[T]he word feminism is too often used as a buzzword. Bandwagony and at times gimmicky, designers have presented feminism as a trend, something to be worn on a t-shirt one season and discarded the next. Miuccia Prada, however, has never been one of these designers. Political, visionary and an activist at heart she has long championed the power of women and for SS18 only continued to solidify her interpretation of empowerment and the female gaze – even batting down comments backstage that the aesthetic was “masculine”. “When society describes a woman who is strong, she is called masculine. Why is that? She is not masculine. She is a strong woman,” she said to The Guardian.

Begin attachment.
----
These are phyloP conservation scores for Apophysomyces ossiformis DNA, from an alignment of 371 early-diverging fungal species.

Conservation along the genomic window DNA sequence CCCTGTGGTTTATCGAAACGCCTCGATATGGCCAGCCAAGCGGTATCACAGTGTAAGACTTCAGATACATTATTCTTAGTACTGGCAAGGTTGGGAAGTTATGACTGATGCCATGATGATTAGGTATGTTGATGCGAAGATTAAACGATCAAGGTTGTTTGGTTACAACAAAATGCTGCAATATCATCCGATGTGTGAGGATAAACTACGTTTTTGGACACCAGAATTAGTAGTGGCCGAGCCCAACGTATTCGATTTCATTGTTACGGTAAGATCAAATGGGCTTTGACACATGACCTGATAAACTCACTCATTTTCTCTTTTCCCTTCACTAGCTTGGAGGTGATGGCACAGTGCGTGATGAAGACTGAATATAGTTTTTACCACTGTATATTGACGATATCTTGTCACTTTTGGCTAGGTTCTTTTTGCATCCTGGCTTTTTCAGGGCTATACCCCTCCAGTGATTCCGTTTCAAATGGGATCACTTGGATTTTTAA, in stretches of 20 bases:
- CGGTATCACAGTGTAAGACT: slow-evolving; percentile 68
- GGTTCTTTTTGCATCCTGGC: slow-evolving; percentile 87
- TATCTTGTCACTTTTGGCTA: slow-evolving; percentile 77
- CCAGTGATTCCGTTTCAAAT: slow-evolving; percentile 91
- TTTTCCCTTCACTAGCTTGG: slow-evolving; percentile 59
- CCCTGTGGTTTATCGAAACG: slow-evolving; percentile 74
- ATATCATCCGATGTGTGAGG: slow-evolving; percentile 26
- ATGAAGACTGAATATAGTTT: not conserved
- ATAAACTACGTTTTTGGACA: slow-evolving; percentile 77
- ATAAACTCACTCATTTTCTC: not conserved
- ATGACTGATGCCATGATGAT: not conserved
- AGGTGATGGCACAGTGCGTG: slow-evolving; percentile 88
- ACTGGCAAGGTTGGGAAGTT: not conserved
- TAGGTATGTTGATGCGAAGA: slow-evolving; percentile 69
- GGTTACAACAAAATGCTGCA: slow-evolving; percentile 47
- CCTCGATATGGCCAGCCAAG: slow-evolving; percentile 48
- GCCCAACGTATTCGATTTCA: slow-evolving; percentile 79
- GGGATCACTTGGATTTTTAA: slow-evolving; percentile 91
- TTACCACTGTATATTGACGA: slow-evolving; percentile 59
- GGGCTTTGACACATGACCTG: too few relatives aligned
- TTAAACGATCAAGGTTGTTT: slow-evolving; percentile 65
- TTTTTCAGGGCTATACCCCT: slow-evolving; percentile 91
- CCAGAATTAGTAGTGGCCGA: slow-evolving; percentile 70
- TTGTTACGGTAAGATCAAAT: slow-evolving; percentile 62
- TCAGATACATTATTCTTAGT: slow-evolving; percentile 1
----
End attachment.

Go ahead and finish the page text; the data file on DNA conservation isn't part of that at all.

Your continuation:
This season every detail was thought out, starting with the show space, decorated with cartoon images of women, by women. The fashion house worked with eight artists and illustrators – Brigid Elva, Joëlle Jones, Stellar Leuna, Giuliana Maldini, Natsume Ono, Emma Ríos, Trina Robbins and Fiona Staples – and with the archive of Tarpé Mills, creator of the first female action hero Miss Fury in the 40s. The walls were decorated with Lichtenstein style pop art femme fatales, 50s style heroines, a character paying homage to the 70s Foxy Brown and a teenage girl sitting in a 90s bedroom playing guitar under a Heathers poster and another stating, “Girls invented punk rock, not England”. It was empowerment through the ages.